When travelers come aboard the Zaandam, a cruise ship in the Holland America Line, they have access to nine levels of elegant lodgings, entertainment and fine dining.
On the 781-foot vessel’s Promenade deck, an art gallery abuts a big-screen movie theater. The Lido deck has a fitness center and full-service spa.
That cornucopia of amenities has greeted guests on largely smooth sailings over the past 20 years.
But by late March, the vessel had been transformed into an isolation ward, and by the time the ship finally docked in Florida in early April, four passengers had died, two of whom had been diagnosed with Covid-19.
The Zaandam was one of many ships affected by the global pandemic that brought the cruise industry – and most of the world – to a standstill.
Because of the risk of infection, the CDC recommended in mid-March that travelers put off any planned cruises. That “No Sail Order” has been extended until either the US Health and Human Services Secretary calls off the public health emergency, the CDC chooses to modify or rescind the ruling or 100 days pass from the extended order’s publication on April 15.
The cruise industry, which the Cruise Lines International Association says was worth $150 billion worldwide in 2018, is now assessing the damage. Even as the coronavirus continues to spread, though, some key industry players are already seeing signs of growth in the coming years.
A cruise industry resurgence would send thousands back to work and send travelers back to sunny ports across the globe. While some cruisers are eager to book, other tentative travelers have concerns about their health, medical emergencies and their money.
How bad is this for the cruise industry?
In a quarterly report released on April 3, Carnival Corporation, the world’s largest travel leisure company, predicted that the coronavirus impact could be grave.
“We have never previously experienced a complete cessation of our cruising operations,” the report reads, noting the high costs of repatriating passengers, assisting quarantined crew and the possibility of lawsuits related to the corporation’s handling of the pandemic.
Wedbush analyst James Hardiman recently estimated Carnival was burning $500 million in cash reserves each month.
But Carnival stock – which by March 18 had dropped over 82% from a high in mid-January – got a boost when Saudi Arabia officials announced on April 6 that the country’s sovereign wealth fund had acquired an 8% stake in the company.
“The industry is going to return and is going to be stronger than ever,” says Drew Daly, the senior vice president of Dream Vacations, a subsidiary of World Travel Holdings, the United States’ largest cruise agency.
“We are seeing people booking in 2021,” says Daly. “Based on the same time last year, we’re seeing greater growth.”
And analysts at UBS, a global financial advising firm, say bookings for 2021 cruises are up 9% over a recent 30-day period when compared with the same time last year.
Both Daly and UBS note that their numbers include rebookings of coronavirus-related cancellations, but the website Cruisecompete.com told the Los Angeles Times that new bookings were up, too.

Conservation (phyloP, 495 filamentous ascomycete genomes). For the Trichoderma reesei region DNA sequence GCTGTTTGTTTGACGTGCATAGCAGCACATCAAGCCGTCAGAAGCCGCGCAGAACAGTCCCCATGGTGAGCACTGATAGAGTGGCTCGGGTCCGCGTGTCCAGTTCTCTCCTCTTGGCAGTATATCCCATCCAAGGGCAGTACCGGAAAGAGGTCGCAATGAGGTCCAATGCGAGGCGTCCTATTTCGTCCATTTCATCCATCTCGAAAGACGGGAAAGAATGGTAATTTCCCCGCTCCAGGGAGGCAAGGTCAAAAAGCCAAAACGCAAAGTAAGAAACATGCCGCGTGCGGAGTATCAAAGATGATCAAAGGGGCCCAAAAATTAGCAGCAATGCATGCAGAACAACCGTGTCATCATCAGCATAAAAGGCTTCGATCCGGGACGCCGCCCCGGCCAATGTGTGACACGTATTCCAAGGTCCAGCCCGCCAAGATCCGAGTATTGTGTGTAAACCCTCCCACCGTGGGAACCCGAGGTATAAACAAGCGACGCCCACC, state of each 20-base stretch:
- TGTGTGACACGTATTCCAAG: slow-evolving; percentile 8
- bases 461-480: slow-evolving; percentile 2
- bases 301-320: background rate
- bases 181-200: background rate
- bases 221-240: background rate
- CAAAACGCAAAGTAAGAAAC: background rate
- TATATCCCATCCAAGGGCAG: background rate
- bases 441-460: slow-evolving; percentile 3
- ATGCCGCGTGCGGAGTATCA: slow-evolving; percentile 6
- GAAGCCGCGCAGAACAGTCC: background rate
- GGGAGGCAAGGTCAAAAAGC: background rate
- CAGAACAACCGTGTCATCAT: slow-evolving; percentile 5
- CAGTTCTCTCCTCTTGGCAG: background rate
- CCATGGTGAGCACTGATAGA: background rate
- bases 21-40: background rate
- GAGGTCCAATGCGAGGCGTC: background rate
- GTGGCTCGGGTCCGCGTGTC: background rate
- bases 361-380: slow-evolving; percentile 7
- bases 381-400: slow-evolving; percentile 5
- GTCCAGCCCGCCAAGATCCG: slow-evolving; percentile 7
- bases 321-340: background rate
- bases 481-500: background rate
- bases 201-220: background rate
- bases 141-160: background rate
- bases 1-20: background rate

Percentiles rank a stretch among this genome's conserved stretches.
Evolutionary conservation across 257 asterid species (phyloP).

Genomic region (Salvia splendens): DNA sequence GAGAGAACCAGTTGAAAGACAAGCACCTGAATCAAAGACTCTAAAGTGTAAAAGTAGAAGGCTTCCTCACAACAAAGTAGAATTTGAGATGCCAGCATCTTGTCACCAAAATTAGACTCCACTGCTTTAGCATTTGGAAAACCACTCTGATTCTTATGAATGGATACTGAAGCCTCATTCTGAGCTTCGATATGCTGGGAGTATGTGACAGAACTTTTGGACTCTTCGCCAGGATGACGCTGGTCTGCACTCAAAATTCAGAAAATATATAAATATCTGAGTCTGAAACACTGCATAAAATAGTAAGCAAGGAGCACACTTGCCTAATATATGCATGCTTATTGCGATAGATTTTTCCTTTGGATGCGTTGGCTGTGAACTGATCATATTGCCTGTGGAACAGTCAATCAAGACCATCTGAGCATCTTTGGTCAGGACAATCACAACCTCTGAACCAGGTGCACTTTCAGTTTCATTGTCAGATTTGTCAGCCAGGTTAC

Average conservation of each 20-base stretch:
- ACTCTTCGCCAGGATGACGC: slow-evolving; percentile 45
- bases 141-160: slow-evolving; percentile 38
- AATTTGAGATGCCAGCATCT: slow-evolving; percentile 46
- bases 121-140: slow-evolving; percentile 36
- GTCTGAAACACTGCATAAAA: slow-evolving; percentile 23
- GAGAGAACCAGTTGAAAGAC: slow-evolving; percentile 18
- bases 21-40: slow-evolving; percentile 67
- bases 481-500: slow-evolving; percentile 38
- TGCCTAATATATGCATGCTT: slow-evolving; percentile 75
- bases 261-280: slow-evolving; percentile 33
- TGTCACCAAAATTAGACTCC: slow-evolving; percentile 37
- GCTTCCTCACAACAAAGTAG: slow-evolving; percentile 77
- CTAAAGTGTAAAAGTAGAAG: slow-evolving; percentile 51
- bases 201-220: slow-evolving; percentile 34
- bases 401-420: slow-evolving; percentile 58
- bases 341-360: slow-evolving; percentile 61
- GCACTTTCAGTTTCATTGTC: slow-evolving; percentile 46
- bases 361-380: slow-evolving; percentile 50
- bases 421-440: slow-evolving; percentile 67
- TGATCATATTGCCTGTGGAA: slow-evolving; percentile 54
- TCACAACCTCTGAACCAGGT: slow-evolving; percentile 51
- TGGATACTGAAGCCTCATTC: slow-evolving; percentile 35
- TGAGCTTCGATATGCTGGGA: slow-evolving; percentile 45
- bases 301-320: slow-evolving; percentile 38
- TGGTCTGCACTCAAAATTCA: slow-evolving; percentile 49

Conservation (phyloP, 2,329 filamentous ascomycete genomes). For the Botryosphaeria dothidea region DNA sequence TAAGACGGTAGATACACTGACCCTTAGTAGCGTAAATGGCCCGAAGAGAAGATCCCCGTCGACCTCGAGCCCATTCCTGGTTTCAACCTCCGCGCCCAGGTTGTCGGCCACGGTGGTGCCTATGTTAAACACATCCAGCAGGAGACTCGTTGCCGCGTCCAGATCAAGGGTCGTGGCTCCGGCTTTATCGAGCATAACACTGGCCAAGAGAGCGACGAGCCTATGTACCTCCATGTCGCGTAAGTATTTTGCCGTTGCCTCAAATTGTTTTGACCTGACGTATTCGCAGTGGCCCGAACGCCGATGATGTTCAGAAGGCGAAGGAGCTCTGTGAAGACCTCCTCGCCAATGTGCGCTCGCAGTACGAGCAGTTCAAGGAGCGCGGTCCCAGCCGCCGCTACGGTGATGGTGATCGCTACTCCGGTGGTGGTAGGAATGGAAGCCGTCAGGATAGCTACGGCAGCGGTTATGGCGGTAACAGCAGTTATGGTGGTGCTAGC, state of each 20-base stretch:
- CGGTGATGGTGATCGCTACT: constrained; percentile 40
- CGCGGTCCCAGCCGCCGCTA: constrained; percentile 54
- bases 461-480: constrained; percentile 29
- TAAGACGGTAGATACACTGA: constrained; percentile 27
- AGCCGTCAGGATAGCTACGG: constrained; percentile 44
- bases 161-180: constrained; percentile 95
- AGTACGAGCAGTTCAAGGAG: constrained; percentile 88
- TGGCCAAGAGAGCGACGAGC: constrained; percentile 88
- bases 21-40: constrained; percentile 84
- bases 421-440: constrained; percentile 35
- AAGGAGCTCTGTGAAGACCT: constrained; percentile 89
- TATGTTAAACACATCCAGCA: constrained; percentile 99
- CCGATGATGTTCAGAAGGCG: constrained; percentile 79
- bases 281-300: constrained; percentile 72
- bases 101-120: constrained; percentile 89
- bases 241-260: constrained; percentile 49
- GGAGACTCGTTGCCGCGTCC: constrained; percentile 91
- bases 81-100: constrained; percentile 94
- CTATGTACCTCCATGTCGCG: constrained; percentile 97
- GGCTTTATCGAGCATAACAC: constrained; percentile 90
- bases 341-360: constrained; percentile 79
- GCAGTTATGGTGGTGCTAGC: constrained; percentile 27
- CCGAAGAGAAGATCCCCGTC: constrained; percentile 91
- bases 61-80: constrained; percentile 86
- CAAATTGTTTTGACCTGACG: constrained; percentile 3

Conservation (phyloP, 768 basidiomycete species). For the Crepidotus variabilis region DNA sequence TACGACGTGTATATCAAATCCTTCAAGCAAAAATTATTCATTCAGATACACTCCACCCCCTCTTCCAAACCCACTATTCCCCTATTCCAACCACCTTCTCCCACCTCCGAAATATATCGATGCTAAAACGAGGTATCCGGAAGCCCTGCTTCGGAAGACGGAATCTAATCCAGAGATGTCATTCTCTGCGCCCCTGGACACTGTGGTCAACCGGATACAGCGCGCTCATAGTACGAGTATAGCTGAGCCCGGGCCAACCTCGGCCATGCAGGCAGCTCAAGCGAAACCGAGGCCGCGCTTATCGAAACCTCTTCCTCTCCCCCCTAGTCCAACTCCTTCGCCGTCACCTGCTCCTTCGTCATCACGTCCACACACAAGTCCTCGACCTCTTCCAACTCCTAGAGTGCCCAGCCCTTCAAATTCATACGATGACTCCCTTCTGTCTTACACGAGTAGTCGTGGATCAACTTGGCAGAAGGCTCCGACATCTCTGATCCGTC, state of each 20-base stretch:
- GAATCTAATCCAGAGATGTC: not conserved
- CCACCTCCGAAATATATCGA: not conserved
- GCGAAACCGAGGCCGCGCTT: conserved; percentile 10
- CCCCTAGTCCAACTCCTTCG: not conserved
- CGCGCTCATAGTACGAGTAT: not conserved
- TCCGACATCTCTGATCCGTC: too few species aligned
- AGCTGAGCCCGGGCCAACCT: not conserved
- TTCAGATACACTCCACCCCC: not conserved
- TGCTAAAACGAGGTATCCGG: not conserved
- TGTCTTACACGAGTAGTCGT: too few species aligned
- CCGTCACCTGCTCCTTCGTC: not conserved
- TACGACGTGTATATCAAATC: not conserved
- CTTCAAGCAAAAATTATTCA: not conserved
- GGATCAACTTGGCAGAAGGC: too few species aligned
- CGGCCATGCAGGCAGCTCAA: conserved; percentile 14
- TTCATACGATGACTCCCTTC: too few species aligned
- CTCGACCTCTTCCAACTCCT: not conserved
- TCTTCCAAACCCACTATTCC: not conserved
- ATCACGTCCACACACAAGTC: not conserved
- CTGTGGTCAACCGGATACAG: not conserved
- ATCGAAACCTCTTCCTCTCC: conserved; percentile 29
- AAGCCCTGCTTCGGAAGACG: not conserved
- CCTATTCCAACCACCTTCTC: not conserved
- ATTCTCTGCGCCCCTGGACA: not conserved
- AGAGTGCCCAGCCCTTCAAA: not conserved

Prices are holding strong, as well.
Markus Stumpe, co-founder of cruise price tracking site Cruisewatch.com, found that on April 10, average prices for cruises departing between July 20, 2020, and June 21, 2021, were actually 4% higher than a comparable period one year ago. (There are still some relative bargains. In July, the earliest month that Stumpe tested for, prices are down 3%.)
Dedicated cruisers are eager to set sail again
Cruise travel’s many dedicated fans will play a big role in the industry’s recovery. Count Fred Cohen of Raleigh, North Carolina, among them.
In mid-March, as the CDC issued the first “no sail” order for cruise ships, Cohen purchased a 10-day cruise though the southern Caribbean departing December 2020.
“People are getting sick, people are dying – I have a lot of family in the New York area and it’s really hitting them hard,” says Cohen. “But it’s not the end of the world.”
Cohen and his wife have cruised almost every year for the past seven years, and he believes the risk of infectious disease on cruises is somewhat exaggerated. “They do get a bad rap for their disease virus prevention,” Cohen says.
“I’m hedging my bet that this will be contained, be testable or there will be a vaccine by then,” he explains. “Hopefully if none of that happens and the cruise industry is still shut down, they’ll just book the cruise for later in the year.”
What are cruise lines doing to protect passengers’ health?
For many travelers, the health risks of cruising will be an important consideration when deciding whether to book a trip.
“Cruise lines have extensive experience providing for a clean and sanitized environment aboard cruise ships in their daily procedures,” wrote a representative from the Cruise Lines International Association (CLIA) in an emailed statement.
“The CDC’s Vessel Sanitation Program (VSP) provides a level of federal scrutiny and transparency for cruise line sanitation that’s unique in the travel and hospitality industry.” (While the VSP addresses gastrointestinal illnesses, not respiratory illnesses, some of its hygiene recommendations do intersect with CDC recommendations for Covid-19 prevention.)
In an emailed statement, Carnival Corporation’s Chief Communications Officer Roger Frizzell noted enhanced protocols including monitoring of guests for fever, plus additional sanitation and cleaning.